Wallace Wood began his influential career in art as an apprentice under several of his own influences, Will Eisner and George Wunder, who had taken over the popular comic Terry and the Pirates from creator Milton Caniff. Wallace, a graduate of New York’s School of Visual Arts. soon moved on to famed horror comic publisher EC, where he contributed to Tales from the Crypt. He then became one of the main writers and illustrators for EC’s fledgling humor magazine MAD. Wallace’s style was perfect for the comic parodies like “Superduperman” and “Batboy and Rubin”.
The prolific Wallace was in high demand, illustrating everything from children’s educational books to early issues of Daredevil for Marvel Comics. He provided drawing for the underground magazine The Realist, anonymously drawing the controversial Disneyland Orgy poster in 1967. He denied any connection to the piece for years, but the dead-on character copies were undeniably Wallace’s handiwork. In 1968, Wallace created the sexy adventure character Sally Forth exclusively for publication in Military News, a tabloid produced for male military readership, and later in Overseas Weekly, another military periodical.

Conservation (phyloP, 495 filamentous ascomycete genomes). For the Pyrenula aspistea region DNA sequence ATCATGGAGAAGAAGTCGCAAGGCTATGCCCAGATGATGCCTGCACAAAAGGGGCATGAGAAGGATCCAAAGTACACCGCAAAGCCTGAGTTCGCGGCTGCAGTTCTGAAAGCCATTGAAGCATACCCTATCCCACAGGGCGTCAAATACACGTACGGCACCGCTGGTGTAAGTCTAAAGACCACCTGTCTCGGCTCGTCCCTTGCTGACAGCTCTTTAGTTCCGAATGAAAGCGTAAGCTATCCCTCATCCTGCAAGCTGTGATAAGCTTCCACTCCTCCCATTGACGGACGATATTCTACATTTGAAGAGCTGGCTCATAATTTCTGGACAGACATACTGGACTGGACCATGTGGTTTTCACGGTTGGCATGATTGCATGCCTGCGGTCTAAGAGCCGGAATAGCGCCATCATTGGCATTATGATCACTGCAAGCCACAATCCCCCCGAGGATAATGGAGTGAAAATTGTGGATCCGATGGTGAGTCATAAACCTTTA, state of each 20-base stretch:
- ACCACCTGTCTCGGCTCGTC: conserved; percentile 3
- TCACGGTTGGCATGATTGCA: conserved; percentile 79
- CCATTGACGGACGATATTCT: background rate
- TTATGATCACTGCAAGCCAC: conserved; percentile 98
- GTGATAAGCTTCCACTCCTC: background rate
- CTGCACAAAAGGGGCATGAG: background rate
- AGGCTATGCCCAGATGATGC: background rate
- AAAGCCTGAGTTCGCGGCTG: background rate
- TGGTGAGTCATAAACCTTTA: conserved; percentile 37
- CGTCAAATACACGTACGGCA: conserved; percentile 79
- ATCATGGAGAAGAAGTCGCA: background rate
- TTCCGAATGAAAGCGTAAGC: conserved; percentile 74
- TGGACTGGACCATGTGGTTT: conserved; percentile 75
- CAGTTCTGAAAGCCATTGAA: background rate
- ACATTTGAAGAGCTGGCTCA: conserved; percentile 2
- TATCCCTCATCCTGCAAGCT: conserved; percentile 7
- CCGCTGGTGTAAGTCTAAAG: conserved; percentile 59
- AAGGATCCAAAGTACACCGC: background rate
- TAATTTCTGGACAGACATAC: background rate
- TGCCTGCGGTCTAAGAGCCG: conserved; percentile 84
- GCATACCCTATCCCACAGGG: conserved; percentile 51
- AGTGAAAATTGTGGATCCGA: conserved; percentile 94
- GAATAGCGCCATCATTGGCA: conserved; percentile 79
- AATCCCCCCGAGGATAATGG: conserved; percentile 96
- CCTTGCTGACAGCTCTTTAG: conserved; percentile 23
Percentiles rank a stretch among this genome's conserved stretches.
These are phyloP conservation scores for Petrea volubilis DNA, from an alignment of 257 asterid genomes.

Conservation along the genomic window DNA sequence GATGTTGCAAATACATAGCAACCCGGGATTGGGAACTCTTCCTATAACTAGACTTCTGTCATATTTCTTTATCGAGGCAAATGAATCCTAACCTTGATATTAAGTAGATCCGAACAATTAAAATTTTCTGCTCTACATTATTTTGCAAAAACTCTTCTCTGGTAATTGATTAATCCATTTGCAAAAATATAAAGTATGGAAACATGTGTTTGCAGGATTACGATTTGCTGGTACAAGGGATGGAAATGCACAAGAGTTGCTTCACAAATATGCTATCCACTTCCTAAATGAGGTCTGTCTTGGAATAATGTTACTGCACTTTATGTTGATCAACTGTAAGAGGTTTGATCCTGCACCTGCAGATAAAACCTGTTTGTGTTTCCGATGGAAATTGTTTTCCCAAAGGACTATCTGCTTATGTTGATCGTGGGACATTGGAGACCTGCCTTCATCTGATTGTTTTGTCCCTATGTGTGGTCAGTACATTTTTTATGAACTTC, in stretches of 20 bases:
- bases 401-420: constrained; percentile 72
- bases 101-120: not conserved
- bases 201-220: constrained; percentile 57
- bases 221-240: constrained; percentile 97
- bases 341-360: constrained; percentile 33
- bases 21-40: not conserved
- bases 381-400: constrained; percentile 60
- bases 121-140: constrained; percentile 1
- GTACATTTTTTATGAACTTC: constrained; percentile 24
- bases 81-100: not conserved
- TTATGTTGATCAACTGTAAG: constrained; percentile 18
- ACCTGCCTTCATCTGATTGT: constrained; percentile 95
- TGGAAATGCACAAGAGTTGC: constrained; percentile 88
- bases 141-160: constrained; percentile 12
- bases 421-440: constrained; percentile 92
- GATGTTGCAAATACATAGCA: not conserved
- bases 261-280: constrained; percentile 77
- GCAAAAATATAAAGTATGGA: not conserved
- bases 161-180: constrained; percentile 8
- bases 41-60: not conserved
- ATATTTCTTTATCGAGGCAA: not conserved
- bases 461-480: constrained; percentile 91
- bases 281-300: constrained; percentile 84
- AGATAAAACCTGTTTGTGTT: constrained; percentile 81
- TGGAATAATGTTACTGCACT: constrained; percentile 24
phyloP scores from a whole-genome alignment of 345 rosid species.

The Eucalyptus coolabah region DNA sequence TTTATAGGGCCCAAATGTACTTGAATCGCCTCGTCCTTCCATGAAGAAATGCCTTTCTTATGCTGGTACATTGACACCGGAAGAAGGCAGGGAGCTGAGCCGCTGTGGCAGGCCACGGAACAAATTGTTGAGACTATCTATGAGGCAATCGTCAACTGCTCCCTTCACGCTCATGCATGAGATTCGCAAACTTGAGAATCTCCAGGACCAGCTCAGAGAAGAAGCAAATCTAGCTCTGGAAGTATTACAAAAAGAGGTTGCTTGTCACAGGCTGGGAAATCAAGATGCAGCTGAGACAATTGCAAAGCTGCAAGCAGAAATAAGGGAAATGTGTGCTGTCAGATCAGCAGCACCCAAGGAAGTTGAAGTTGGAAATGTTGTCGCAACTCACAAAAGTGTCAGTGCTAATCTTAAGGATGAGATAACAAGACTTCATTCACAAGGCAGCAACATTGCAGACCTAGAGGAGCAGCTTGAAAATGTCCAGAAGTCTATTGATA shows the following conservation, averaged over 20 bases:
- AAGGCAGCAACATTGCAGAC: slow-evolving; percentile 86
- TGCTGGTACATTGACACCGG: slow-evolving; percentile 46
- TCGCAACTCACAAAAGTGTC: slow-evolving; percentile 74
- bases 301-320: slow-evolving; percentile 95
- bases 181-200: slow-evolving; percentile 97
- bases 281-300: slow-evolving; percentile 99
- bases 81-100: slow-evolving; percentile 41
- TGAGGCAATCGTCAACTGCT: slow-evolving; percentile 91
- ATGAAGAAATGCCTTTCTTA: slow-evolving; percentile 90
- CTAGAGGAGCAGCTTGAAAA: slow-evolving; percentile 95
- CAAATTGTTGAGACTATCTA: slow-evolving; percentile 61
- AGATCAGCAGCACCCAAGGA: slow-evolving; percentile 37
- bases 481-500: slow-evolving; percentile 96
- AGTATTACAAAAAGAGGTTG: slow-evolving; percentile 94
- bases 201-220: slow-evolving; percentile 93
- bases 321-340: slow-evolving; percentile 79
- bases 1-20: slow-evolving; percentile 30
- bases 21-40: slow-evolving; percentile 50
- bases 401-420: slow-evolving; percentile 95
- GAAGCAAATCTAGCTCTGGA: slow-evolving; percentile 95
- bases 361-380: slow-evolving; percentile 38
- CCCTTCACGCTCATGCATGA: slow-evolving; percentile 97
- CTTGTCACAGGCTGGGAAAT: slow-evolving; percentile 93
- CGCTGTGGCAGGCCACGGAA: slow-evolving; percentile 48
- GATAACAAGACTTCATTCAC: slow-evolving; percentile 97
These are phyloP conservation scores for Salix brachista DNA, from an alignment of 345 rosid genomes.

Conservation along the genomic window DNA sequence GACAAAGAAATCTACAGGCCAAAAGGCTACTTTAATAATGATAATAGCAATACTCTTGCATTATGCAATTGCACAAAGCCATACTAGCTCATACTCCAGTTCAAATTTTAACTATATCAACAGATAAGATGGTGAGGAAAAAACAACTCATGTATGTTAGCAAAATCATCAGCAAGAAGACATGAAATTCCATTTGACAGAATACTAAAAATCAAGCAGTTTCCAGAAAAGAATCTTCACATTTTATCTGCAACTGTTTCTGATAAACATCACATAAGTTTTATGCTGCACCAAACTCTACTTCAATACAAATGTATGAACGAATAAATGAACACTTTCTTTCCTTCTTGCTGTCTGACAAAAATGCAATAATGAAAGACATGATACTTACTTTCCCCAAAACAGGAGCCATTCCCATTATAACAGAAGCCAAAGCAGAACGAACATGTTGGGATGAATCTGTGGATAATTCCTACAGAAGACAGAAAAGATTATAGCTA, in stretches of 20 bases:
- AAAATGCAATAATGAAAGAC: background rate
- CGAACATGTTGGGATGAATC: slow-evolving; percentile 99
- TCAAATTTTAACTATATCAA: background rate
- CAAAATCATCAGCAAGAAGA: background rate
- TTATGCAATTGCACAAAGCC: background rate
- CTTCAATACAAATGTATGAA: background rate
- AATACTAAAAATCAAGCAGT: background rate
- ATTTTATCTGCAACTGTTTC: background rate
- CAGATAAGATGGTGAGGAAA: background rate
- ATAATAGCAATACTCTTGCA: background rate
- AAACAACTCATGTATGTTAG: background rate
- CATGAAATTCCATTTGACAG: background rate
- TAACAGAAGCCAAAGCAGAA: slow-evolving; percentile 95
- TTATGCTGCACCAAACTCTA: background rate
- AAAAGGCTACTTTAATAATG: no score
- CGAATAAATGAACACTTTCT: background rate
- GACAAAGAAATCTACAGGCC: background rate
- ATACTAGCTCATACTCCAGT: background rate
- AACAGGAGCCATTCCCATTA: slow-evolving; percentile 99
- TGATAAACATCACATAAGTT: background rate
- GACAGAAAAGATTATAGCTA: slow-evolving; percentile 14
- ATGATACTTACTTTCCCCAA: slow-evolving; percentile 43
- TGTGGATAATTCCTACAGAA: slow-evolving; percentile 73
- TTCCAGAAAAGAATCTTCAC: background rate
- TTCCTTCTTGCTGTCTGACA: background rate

Very much in demand, Wallace worked for the top comic publishers, including Marvel, DC, Warren, Gold Key, Avon and even the Wham-o Toy Company. He eventually tried his hand at publishing himself, creating Witzend magazine, featuring artwork by underground artists like Vaughn Bode and Jeff Jones, as well as his own creations. He also published several issues of explicitly pornographic comic parodies of Snow White, Prince Valiant and Tarzan, each using the identical styles of the originals.
Plagued by chronic headaches and bouts with alcoholism over his entire adult life, Wallace suffered kidney failure and a stroke that left him blind in one eye. With his health declining, as well as the demand for his artistic services, Wallace committed suicide by gunshot in 1981 at the age of 54.